More about Paul Klee
Paul Klee wore many hats.
Paul Klee was born in Switzerland, but spent much of his life in Germany. He was raised by a music teacher and became an award-winning violin player as well as an artist.
During World War I, Klee served in the Prussian army and got to wear one of those helmets with the pointy spike on top, just like Bismarck. One of his jobs was to paint camouflage on airplanes.
The Nazis weren’t a huge fan of Klee or his artwork, camouflage or not. When he was busted by a Nazi publication for being a Galician Jew, Klee claimed to be an Arab. That strategy didn’t exactly work and 17 of his paintings were subsequently showcased in the infamous “Degenerate Art” show curated by the Gestapo. Of course, once Paul Klee died and became famous, both the Germans and the Swiss considered him one of "them" even though Switzerland didn’t grant him his citizenship until 6 days after his death, DESPITE HIM BEING BORN THERE.
Klee was a known introvert but still spent a considerable amount of time in pubs enjoying wild love affairs with lower class women and artist models. With that in mind, Klee would have probably been a big fan of one of his biggest fans: Carl Djerassi, the dude who synthesized the hormone now used in birth control pills. Over his lifetime, Djerassi donated more than 200 Klee works to SFMOMA... I think we can all agree that anyone who gives us both an extensive Klee collection and baby-free sex is the ultimate champ.
Born in Switzerland, but spent a lot of time in Germany as well.
Was raised by a music teacher, and became an award-winning violin player.
During World War I, he served in the Prussian army and got to wear one of those helmets with the pointy spike on top, just like Bismarck. One of his jobs was to paint camouflage on airplanes.
When he was busted by a Nazi publication as being a Galician Jew, Klee claimed to be an Arab. That did not work, and 17 of his paintings were showcased in the infamous “Degenerate Art” show curated by the Gestapo. Of course once he died and became famous, both the Germans and the Swiss considered him one of "them" (even though Switzerland didn’t grant him his citizenship until 6 days after his death).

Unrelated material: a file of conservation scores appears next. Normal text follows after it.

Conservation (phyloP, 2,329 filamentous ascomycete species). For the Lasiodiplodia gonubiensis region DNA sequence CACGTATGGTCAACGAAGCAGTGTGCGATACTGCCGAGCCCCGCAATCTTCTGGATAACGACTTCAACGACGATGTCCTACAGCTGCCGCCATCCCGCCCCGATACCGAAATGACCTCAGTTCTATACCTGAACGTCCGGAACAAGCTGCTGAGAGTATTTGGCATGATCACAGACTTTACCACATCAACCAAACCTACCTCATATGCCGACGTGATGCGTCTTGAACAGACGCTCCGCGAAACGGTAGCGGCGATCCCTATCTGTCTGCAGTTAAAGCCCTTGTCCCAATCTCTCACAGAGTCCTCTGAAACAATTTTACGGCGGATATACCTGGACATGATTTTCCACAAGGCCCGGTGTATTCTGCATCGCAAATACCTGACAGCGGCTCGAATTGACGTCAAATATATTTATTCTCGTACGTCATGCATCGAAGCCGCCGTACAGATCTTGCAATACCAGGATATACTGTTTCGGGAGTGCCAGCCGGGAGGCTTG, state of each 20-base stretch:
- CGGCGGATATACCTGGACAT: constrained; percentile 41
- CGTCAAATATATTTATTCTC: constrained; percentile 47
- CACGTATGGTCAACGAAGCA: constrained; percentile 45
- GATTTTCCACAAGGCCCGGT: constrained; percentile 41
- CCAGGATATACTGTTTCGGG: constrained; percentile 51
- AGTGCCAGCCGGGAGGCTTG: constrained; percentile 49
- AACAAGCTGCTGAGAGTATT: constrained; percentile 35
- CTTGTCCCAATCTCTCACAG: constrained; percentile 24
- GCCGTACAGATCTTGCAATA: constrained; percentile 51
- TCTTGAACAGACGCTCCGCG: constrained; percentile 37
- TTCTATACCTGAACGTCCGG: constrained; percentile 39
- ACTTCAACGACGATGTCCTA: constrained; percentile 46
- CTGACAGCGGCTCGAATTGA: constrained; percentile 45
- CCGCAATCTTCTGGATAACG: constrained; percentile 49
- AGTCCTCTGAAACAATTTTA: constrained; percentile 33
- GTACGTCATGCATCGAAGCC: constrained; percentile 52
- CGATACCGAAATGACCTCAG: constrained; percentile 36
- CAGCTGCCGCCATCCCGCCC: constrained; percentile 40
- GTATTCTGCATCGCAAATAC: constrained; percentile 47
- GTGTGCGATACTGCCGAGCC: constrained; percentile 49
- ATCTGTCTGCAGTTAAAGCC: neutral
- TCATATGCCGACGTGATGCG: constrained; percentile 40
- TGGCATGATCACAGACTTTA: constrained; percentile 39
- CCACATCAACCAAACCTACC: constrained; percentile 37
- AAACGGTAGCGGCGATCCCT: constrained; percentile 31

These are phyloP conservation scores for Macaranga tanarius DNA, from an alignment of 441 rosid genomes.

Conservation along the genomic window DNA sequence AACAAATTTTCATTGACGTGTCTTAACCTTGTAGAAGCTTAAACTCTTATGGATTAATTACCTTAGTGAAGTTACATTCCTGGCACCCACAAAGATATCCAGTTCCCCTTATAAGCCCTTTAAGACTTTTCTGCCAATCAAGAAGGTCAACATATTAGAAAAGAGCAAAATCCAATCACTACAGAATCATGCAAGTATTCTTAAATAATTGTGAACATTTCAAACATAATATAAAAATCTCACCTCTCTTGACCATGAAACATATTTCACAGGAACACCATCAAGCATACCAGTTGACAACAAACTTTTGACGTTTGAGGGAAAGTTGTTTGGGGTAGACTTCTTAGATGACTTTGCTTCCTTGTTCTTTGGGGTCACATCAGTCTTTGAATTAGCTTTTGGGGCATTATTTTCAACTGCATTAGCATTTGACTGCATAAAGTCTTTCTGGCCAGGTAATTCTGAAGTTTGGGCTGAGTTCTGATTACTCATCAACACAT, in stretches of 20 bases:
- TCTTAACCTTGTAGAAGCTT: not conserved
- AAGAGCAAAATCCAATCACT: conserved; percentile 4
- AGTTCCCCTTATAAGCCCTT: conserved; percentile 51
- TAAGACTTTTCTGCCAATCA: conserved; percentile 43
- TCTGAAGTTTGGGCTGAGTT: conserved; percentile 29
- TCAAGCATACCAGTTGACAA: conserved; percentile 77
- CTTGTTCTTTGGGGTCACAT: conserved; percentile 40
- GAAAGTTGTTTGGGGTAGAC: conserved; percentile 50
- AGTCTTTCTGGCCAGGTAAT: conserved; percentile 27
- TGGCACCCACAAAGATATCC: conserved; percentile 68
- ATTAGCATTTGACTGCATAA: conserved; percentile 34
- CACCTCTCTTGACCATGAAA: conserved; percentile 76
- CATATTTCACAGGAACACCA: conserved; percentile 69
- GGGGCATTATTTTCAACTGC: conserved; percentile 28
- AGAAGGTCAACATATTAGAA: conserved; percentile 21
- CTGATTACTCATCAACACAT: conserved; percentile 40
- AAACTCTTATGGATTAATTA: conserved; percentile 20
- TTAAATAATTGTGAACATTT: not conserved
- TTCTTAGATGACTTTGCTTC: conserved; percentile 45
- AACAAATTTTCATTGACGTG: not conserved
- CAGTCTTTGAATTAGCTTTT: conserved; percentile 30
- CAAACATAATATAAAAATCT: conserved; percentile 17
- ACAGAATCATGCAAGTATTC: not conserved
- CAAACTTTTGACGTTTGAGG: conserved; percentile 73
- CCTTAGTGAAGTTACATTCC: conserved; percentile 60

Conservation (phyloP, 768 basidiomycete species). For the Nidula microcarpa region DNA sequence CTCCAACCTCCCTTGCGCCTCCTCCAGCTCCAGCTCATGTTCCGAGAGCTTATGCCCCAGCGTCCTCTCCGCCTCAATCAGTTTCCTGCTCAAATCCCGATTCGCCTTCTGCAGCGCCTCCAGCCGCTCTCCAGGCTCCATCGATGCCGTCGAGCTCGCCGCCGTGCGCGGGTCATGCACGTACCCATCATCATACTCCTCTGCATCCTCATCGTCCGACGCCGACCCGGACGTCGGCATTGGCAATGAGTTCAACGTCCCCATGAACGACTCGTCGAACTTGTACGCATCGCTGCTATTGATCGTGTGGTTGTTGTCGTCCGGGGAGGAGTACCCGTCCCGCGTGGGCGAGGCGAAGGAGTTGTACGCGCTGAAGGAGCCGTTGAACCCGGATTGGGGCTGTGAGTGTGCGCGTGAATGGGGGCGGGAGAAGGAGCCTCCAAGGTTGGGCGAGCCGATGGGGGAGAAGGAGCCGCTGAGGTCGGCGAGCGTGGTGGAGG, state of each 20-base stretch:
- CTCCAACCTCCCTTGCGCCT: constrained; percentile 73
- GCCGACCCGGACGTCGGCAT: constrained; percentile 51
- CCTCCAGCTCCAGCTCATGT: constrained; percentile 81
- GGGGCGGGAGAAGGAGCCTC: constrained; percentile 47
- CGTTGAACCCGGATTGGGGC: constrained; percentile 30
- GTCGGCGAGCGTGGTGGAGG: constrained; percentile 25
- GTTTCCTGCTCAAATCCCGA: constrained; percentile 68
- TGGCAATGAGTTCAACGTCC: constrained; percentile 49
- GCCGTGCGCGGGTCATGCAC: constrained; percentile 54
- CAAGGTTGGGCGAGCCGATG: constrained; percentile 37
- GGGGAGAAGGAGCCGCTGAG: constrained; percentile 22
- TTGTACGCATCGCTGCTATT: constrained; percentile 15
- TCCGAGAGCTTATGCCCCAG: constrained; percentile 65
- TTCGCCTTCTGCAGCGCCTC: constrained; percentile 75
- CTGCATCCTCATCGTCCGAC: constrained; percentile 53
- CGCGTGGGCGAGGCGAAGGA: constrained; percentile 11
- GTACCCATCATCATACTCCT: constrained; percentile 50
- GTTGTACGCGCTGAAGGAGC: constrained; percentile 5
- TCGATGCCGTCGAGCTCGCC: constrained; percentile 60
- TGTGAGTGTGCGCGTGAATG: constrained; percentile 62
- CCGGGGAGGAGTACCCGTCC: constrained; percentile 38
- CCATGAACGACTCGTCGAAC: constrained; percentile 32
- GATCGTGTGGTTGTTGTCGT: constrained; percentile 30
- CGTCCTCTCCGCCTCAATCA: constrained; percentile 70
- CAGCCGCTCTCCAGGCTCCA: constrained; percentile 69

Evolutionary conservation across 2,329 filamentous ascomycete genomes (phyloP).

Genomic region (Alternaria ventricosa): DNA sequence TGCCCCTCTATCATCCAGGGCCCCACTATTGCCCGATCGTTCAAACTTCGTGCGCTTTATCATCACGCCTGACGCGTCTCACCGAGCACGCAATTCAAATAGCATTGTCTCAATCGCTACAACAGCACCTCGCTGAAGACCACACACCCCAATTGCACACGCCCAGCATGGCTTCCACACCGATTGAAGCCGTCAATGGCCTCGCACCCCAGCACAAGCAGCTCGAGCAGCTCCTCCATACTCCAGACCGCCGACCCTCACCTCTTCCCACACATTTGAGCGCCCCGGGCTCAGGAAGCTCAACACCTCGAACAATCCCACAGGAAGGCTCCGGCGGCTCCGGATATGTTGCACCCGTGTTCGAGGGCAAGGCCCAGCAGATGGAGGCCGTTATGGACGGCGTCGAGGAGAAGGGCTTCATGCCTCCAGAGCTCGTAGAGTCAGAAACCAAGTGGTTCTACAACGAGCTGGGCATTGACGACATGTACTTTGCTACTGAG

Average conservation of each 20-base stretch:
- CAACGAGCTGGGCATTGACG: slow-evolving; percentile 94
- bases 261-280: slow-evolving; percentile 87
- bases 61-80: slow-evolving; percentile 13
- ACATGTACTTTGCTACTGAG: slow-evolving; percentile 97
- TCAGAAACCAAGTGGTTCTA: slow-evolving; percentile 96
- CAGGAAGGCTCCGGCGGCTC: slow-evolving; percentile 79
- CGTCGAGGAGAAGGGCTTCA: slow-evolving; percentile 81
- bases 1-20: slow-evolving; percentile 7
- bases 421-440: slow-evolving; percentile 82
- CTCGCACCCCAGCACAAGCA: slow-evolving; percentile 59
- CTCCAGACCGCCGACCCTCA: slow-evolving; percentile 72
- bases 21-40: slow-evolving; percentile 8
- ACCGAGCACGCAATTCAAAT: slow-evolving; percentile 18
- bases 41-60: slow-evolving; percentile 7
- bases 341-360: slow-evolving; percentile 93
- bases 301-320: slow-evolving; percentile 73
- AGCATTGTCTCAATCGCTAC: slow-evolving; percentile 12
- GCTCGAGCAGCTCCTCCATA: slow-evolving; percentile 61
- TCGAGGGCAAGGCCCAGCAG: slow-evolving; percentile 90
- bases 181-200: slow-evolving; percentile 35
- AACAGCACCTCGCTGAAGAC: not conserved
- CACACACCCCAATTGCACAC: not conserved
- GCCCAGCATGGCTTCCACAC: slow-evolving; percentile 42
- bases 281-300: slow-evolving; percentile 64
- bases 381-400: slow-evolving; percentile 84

Despite being an introvert, Klee spent much of his time in pubs enjoying wild affairs with lower class women and artist models. Obviously Klee admired Picasso for more than just his artwork.
Paul Klee felt he “was one with color” and wrote extensively on the topic in what are now known as the "Paul Klee Notebooks". These are still widely read by both art historians and students.
In 1936, Klee was diagnosed with scleroderma, a chronic systemic autoimmune disease. He died four years later.
In 2015, Carl Djerassi passed away and had donated over 200 Klee works to SFMOMA over his lifetime. You may not know Djerassi's name, but you can certainly thank him for helping you not get pregnant. Djerassi was a chemist who gave women everywhere freedom from babies by synthesizing the hormone now used in birthcontrol pills. Thanks man!
Here is what Wikipedia says about Paul Klee
Paul Klee (German: [paʊ̯l ˈkleː]; 18 December 1879 – 29 June 1940) was a Swiss-born German artist. His highly individual style was influenced by movements in art that included expressionism, cubism, and surrealism. Klee was a natural draftsman who experimented with and eventually deeply explored color theory, writing about it extensively; his lectures Writings on Form and Design Theory (Schriften zur Form und Gestaltungslehre), published in English as the Paul Klee Notebooks, are held to be as important for modern art as Leonardo da Vinci's A Treatise on Painting for the Renaissance. He and his colleague, Russian painter Wassily Kandinsky, both taught at the Bauhaus school of art, design and architecture in Germany. His works reflect his dry humor and his sometimes childlike perspective, his personal moods and beliefs, and his musicality.
Check out the full Wikipedia article about Paul Klee